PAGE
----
Also read This Article on taking notes


Photo Studio Challenge - Portrait of a Loved One

A couple of weeks ago the team of photographers, stylists and support staff that I work with kicked off a bi-weekly studio-wide photo challenge (images were posted here). Every two weeks we pick a theme and each person can shoot an image that relates to that theme. 

This week our theme was: A portrait of a loved one, without showing them in the image. So in other words, an object, person (other than the "subject" of course) or place that reminds you of that person. 

Here are the results!

Ashley Paulus

Product Stylist Ashley Paulus photographs her parents wedding rings with her iPhone and natural light. 


Bonnie Warrington - BonnieWarrington.com

Photographer Bonnie Warrington shot this still life with her DSLR ann Natural Light. These items represent her boyfriend Scott. 


Dani Alvarez

Product Stylist Dani Alvarez shot this still life of items representing her beloved dog Schmoopie


Daniel T Jester 

A Glenfield Model 60 just like the one my Grandpa took me to shoot when I was a child. 


Dave Uzzardi - DavidUzzardi.com

Dave Uzzardi's submission to the challenge, a subtle and somewhat abstract image where the subject slowly reveals itself to the viewer after some time. 


Emily Wilkerson

Product Stylist Emily Wilkerson shot this antique rocking chair that has been in her family for years. t's a reminder of her grandparents. 


Karen Utley - KarenUtley.com

Photographer Karen Utley shot this still life in remembrance of her mother


Karyl Alvarado

Studio Coordinator Karyl snapped this shot of a song her and her grandmother played together during their short meeting before her grandmother had to head back to the Philippines.


Kimmy Ann Snow

Product Stylist Kimmy Snow set up this shot of her Father In Law's dog tags and ashes. She never met the man, but he is an important part of her husband life, and feels a connection.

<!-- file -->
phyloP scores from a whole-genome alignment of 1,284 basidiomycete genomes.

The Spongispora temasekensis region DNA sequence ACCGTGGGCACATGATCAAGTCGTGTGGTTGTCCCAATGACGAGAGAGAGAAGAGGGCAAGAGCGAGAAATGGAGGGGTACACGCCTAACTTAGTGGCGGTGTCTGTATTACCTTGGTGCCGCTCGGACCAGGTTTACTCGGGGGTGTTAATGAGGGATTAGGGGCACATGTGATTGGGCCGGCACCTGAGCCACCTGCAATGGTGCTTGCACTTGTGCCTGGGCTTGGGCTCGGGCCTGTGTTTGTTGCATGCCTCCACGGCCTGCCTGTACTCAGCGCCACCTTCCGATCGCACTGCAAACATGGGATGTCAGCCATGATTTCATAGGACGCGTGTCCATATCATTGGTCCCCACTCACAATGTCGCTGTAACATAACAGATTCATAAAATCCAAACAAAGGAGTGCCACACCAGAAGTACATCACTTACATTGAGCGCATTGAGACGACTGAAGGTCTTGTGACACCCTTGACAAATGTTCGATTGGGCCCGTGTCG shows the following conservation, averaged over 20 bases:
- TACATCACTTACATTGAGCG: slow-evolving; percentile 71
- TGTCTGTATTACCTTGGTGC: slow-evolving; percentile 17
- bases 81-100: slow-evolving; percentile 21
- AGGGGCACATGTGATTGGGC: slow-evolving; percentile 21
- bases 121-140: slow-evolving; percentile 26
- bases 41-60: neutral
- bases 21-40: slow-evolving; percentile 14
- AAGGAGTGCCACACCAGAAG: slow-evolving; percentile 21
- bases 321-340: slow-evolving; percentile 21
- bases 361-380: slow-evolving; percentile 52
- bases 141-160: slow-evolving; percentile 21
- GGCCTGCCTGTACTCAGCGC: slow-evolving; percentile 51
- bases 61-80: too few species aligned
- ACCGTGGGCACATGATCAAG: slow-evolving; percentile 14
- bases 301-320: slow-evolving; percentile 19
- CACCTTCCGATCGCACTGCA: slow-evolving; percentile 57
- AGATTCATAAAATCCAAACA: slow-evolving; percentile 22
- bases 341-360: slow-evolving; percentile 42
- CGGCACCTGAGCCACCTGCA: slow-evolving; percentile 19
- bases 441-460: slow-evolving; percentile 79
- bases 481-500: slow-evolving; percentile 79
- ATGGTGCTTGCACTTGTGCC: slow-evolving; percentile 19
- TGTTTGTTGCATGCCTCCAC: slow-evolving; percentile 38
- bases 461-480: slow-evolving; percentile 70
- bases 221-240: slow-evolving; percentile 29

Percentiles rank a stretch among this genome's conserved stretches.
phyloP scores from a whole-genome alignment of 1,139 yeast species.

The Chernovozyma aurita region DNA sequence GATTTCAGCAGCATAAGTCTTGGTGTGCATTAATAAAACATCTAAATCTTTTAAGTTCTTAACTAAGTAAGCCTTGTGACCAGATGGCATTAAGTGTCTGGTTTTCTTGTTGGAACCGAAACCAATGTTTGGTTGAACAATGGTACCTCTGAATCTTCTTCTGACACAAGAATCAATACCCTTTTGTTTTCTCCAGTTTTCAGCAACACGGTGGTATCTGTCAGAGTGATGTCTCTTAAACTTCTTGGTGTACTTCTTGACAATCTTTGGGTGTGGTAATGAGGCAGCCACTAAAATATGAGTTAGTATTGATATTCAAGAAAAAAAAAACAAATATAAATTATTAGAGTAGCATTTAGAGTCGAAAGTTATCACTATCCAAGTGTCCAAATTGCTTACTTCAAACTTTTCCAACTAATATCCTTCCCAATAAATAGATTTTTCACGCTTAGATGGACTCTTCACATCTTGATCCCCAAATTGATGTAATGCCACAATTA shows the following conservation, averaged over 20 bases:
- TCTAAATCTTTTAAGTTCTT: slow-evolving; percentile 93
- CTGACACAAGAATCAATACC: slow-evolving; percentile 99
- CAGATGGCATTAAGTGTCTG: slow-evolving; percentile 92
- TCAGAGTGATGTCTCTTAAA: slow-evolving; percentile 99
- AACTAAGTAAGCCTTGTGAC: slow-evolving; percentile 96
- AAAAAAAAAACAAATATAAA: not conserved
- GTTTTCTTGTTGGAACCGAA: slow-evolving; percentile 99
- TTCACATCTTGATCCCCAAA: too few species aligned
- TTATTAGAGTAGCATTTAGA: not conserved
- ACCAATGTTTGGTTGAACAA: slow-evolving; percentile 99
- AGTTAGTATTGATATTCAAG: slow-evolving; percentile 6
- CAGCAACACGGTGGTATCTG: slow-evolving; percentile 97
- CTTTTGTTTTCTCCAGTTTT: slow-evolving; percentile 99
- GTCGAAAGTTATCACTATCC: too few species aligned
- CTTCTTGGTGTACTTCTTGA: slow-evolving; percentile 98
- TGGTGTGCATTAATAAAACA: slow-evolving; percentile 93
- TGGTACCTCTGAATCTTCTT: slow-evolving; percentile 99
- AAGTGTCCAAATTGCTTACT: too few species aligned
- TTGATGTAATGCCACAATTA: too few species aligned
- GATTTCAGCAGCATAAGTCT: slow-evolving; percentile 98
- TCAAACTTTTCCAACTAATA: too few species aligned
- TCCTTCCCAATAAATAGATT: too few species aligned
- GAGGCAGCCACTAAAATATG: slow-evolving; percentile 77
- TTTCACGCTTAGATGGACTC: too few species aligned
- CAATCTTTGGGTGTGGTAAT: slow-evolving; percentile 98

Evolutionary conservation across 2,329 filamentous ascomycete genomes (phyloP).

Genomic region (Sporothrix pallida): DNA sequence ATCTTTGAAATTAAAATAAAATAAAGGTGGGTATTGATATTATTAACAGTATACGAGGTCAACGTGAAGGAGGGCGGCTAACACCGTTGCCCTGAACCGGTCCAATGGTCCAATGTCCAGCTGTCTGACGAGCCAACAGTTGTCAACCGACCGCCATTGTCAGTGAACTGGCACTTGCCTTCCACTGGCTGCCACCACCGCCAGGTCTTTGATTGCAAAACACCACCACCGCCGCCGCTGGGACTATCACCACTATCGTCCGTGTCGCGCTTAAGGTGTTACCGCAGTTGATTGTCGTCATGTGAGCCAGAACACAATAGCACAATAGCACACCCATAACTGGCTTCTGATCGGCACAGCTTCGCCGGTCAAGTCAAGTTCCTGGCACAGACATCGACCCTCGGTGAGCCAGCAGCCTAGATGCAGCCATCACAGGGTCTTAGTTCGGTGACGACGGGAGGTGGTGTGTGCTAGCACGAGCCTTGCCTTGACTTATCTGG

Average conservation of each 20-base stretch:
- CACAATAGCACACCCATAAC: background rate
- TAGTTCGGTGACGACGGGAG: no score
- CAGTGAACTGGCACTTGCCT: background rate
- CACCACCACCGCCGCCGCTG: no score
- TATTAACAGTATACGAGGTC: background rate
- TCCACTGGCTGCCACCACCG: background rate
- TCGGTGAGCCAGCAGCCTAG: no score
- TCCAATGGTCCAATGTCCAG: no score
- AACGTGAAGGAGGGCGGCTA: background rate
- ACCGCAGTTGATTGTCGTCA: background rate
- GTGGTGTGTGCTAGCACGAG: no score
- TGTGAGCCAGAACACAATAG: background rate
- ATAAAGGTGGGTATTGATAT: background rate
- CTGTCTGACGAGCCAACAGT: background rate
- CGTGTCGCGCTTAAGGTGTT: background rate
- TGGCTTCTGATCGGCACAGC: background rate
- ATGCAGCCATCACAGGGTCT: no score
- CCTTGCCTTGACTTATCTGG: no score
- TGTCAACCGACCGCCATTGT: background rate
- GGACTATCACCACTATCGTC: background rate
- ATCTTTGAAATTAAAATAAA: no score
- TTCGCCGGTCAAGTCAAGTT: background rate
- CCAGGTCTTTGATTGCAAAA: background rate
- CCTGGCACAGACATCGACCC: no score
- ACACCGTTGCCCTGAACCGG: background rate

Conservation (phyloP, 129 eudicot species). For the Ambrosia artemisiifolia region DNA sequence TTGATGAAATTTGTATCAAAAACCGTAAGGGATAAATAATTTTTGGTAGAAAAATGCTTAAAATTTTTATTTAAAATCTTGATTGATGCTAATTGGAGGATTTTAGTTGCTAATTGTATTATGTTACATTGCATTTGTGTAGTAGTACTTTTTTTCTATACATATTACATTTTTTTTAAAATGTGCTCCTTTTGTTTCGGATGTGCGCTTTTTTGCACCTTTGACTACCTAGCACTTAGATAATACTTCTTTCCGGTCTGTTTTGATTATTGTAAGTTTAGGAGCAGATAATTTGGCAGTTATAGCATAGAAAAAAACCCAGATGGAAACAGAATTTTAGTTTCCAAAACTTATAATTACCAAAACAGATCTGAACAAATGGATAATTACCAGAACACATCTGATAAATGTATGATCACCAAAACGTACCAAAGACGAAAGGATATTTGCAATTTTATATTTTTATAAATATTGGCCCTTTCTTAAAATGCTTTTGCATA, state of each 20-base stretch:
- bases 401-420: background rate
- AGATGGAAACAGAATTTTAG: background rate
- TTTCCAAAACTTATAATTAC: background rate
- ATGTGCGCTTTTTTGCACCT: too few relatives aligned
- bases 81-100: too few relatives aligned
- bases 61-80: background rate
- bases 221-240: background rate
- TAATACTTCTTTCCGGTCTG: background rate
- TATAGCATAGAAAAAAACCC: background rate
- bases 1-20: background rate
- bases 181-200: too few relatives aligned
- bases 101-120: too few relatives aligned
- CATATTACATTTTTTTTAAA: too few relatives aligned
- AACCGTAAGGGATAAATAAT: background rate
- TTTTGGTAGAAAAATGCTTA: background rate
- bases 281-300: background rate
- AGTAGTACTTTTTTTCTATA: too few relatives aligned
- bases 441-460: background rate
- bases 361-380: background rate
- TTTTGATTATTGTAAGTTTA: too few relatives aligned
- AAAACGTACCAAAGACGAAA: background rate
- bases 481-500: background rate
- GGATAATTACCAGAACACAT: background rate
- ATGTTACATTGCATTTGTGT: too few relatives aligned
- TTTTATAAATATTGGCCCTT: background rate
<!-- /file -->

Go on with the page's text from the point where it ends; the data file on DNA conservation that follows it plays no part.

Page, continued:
Lindsay Barker

Product Stylist Lindsay Barker shot this still life installation that represents friend from across the country that she has made in her life. 


Vanessa Celotto - StyleeGrace.com

Stylist Supervisor Van Celotto snapped this to represent the staff of the studio as her loved ones. Awwwwwww. 


Vivian Nguyen

Product Stylist Vivian Nguyen styled and shot this still life that represents her mother who lives in Seattle. 


As you can see, the turn out for this weeks challenge was BIG. It was so exciting to see how everyone interpreted the theme and what they submitted. Stay tuned for the next Studio Photo Challenge, where the theme is Food.

Photo Studio Challenge - Round 1

As some readers of this blog may know, I am a full time staff photographer in a product studio for Nordstrom. I work with several other very talented photographers and stylists who all love their jobs. We decided collectively to start a bi-weekly photo challenge, we could be creative and share with each other some work outside of product photography. Every two weeks we will identify a theme, shoot an image or series of images, and then get together and share our images and process. 

Our first round theme was "Street Photography" which we defined as a natural candid moment, shot without posing or any interference from the photographer. Here are the submissions:

 

Karen Utley - www.karenutley.com


Bonnie Warrington - www.bonniewarrington.com


Jenni Wilson - www.jenniwilson.com


Kimmy Ann Snow


Daniel T Jester